Court Rules That Collections Company and Non-Lawyer Civil Rights Advocate Practiced Law
In separate cases, the Ohio Supreme Court today ordered a collections business near Cleveland and a Minnesota civil rights advocate involved in two Ohio domestic relations cases to stop engaging in the unauthorized practice of law (UPL).
Collections company commits 113 offenses, fined $282,500
Derek Wooten is a co-owner of Aaron, Derek, Carter & Steen (ADCS), a collections agency in Beachwood. Before founding this company, Wooten, who is not an attorney, worked for another business collecting debt for medical and payday-loan companies. He filed collection actions on behalf of those companies in municipal and common pleas courts, and personally signed the complaints in those courts. In August 2008, the Akron Bar Association notified Wooten that he was practicing law without a license and instructed him to stop negotiating claims for other individuals or corporations.
The Cleveland Bar Association submitted its complaint against Wooten and ADCS in 2012. The bar association included more than 100 pleadings that ADCS and Wooten had filed, mostly for check-cashing or payday-loan companies, in municipal and small claims courts in Rocky River, Bedford, Willoughby, Euclid, and Akron.
In a 5-2 decision, the Supreme Court noted that Wooten and ADCS offered minimal cooperation in the investigation and pointed to the Akron Bar Association’s earlier order. The court determined that Wooten and ADCS committed 113 offenses, and they harmed the defendants in the lawsuits they filed.
The court, in a per curiam opinion, issued a civil penalty against Wooten and ADCS of $2,500 per offense, totaling $282,500. Wooten and ADCS are prohibited from signing pleadings, appearing in court proceedings, and engaging in mediation on behalf of any other party, and they must inform their clients that they are not authorized to file complaints or represent their clients in any court of law.
The court’s majority was joined by Chief Justice Maureen O’Connor and Justices Paul E. Pfeifer, Terrence O’Donnell, Sharon L. Kennedy, and Judith L. French. Justices Judith Ann Lanzinger and William M. O’Neill would instead impose a $25,000 civil penalty against Wooten and ADCS.
Out-of-state “advocate” acted as a lawyer in two Ohio divorce-related matters
In a second case involving a non-lawyer, the Supreme Court forbid Kimberley Bukstein of Minnesota from engaging in any further unauthorized practice of law and imposed a civil penalty of $10,000 for her actions while working with two Ohio women.
Bukstein filed an affidavit in a Clark County divorce case stating that she was a neutral third party, helping Melinda Polen to access justice and showing how Polen’s rights had been denied. Bukstein had described herself as a national “civil rights advocate” who “specialized in ethics issues arising in litigation and government agencies.”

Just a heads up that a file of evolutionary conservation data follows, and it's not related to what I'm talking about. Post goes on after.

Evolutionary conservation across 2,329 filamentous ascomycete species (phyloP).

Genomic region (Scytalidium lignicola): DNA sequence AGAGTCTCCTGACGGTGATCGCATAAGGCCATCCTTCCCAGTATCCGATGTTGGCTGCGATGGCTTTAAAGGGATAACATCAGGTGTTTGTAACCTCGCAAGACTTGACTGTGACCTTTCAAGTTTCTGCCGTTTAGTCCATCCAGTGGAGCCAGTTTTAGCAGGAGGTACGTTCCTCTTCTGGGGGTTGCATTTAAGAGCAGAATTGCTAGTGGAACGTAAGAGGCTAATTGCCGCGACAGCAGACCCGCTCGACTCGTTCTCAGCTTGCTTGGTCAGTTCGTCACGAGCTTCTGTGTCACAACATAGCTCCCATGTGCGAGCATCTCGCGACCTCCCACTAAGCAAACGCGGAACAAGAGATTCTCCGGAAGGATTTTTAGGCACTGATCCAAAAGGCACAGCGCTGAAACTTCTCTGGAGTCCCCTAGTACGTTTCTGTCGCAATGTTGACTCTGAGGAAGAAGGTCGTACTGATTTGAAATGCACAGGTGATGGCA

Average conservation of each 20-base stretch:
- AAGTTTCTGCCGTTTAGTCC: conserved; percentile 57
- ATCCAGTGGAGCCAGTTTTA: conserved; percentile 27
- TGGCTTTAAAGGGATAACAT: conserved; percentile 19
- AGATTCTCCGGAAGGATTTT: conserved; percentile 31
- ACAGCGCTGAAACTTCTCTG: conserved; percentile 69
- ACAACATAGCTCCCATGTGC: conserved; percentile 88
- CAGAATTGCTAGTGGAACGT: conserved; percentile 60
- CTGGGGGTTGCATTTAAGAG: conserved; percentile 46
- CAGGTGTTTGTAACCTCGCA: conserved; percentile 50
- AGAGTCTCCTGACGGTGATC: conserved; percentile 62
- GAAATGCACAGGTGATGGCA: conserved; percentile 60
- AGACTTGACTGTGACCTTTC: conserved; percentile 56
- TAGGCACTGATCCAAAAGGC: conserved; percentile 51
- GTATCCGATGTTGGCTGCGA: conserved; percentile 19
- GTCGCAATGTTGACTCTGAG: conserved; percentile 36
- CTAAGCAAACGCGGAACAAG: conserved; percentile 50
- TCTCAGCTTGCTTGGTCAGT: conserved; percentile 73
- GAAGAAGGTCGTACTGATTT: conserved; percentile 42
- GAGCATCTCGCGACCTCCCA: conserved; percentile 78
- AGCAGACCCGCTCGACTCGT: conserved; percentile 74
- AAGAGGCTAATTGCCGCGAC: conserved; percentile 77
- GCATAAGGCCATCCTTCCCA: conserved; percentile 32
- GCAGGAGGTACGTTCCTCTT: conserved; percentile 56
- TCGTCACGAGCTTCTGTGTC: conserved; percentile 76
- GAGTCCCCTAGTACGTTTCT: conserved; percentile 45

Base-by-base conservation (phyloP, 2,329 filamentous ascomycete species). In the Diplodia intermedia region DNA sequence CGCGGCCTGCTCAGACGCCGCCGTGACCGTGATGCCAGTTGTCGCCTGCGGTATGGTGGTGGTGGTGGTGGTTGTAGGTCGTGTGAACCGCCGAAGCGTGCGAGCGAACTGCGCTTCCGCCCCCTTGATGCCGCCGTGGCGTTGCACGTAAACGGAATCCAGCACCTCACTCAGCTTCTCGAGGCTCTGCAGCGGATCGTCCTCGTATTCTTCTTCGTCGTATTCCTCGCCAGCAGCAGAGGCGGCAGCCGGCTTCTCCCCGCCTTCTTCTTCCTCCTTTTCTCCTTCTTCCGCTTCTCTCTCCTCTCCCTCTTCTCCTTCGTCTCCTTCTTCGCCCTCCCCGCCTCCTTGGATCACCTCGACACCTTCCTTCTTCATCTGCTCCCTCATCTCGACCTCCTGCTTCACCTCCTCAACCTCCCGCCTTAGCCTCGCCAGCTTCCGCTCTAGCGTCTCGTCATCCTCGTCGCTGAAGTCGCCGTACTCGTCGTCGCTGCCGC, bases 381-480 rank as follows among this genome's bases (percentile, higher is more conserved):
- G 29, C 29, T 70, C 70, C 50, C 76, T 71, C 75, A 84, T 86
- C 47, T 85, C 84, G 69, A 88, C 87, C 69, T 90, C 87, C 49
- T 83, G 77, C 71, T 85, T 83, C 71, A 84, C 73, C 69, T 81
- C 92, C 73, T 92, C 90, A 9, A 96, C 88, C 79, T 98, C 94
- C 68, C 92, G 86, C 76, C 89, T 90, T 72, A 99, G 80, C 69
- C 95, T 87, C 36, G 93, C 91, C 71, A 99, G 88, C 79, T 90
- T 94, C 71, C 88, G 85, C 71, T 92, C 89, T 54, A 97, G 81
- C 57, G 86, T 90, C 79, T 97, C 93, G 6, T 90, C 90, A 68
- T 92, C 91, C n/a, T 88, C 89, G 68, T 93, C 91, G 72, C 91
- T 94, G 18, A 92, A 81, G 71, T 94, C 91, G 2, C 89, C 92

The Supreme Court’s Board on the Unauthorized Practice of Law found that Bukstein acted as a lawyer by providing legal advice, by drafting a motion for Polen to sign indicating that she was representing herself, by making legal arguments in communications on Polen’s behalf, and by sitting in court at the table for attorneys.
Among Bukstein’s actions, she filed a grievance with the Ohio Board of Nursing against the current wife of Polen’s ex-husband. Bukstein also filed complaints with the Ohio State Bar Association against the attorney ex-husband, the judge in the divorce hearing, Polen’s original attorney, and the lawyer representing Polen’s ex-husband.
Bukstein also assisted Christine Tibbitts with visitation and financial issues after Tibbitts’s Delaware County divorce was finalized. Tibbitts’s ex-husband testified that Bukstein emailed, mailed, and called him, and he believed she was an attorney attempting to change their parenting and divorce agreement.
In a unanimous per curiam decision, the court agreed that Bukstein made legal arguments for others, demanded discovery, and threatened to file disciplinary complaints or lawsuits to coerce others to cooperate in legal matters. The court barred Bukstein from giving legal advice, preparing or helping to prepare legal documents for other people, sending correspondence for others that threaten to file disciplinary or legal actions, among other prohibitions.
The board recommended a civil penalty of $20,000. Because the court did not have adequate evidence to support the board’s finding that Bukstein’s unauthorized practice of law was persistent, systematic, and continuing and because her conduct was not among the most egregious UPL incidents, the court lowered the penalty to $5,000 per case, for a total of $10,000.
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